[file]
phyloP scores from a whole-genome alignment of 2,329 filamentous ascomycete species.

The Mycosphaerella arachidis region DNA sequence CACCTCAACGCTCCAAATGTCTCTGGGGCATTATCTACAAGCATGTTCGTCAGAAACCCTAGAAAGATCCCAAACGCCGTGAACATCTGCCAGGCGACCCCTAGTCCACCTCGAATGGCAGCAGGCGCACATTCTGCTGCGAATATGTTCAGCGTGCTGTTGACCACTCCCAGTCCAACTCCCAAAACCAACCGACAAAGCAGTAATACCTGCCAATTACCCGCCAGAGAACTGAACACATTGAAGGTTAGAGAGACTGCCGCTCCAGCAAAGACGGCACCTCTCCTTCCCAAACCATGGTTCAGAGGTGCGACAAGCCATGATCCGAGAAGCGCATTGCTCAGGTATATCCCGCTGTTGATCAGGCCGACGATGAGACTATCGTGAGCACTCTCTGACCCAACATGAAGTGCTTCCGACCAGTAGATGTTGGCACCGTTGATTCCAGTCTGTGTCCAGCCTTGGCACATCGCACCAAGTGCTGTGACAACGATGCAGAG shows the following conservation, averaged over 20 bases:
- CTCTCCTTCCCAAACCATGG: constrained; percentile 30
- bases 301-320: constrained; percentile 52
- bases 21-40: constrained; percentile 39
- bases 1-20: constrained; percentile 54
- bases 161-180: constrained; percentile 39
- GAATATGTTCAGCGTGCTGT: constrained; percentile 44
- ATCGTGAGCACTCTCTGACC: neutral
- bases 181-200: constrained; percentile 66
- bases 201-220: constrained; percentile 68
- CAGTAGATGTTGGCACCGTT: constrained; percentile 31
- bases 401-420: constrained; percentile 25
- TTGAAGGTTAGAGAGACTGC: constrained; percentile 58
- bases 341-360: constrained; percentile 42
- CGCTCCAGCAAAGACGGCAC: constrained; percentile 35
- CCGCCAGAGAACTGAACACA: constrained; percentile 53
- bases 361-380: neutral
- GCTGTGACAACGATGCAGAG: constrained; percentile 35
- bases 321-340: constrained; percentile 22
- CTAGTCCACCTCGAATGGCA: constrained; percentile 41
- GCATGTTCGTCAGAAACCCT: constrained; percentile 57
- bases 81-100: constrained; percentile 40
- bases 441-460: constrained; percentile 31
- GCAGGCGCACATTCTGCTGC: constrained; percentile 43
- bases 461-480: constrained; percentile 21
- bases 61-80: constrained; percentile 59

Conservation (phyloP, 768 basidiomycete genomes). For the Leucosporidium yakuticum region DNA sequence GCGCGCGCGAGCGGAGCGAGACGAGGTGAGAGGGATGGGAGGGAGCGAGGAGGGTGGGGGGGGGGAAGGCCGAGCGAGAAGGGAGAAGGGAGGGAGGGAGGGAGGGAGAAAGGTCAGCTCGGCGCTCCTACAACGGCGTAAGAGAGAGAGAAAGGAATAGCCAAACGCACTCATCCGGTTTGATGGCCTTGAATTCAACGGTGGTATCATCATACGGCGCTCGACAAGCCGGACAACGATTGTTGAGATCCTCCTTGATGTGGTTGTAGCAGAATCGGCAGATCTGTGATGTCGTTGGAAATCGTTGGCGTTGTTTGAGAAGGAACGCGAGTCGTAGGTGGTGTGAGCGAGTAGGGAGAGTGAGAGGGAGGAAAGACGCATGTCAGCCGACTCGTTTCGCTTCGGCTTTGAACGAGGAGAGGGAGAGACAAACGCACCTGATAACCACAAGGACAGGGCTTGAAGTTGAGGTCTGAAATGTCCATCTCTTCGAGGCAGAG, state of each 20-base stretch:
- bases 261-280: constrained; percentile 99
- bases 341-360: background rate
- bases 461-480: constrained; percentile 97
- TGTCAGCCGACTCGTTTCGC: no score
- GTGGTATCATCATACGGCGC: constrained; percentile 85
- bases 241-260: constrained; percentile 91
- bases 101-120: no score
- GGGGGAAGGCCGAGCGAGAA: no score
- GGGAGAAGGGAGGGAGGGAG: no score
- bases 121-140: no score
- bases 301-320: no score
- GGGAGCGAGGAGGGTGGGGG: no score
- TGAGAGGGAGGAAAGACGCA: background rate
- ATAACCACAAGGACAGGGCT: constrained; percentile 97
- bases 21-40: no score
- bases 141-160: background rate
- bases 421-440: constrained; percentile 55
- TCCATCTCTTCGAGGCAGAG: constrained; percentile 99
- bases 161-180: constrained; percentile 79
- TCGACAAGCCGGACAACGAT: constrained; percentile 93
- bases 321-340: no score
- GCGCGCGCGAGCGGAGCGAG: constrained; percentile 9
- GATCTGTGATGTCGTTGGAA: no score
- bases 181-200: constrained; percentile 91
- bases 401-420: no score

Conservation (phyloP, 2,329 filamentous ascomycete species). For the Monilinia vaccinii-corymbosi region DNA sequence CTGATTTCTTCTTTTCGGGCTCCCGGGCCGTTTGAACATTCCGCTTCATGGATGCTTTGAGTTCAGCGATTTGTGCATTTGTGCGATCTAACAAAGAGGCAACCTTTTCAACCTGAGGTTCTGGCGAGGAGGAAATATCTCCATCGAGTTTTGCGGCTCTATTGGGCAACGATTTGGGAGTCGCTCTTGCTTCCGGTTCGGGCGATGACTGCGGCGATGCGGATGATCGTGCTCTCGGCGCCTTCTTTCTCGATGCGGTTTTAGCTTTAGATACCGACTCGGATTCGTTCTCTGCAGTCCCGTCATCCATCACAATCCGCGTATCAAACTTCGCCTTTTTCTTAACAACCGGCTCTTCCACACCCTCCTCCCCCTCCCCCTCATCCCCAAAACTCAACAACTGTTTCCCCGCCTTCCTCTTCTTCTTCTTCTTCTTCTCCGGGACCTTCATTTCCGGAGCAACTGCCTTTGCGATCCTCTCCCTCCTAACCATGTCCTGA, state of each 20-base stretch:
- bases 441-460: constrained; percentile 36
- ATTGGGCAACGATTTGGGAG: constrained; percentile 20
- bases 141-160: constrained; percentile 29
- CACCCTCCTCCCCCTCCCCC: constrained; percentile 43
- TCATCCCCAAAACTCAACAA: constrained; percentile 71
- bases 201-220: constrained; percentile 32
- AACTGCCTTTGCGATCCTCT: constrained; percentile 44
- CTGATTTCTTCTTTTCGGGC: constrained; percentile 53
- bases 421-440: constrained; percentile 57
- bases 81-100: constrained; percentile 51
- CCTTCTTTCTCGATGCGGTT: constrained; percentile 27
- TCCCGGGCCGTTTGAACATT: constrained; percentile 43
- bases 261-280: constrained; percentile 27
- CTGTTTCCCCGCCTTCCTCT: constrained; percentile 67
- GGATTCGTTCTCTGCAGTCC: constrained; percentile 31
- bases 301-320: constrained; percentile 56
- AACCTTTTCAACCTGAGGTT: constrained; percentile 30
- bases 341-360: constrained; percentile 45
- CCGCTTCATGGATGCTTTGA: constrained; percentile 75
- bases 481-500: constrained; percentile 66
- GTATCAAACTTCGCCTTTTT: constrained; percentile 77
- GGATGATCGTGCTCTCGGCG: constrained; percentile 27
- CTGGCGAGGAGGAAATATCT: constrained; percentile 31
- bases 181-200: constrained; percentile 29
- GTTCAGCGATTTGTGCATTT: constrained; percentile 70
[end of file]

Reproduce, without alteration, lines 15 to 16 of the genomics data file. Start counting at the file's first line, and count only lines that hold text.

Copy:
- bases 341-360: constrained; percentile 42
- CGCTCCAGCAAAGACGGCAC: constrained; percentile 35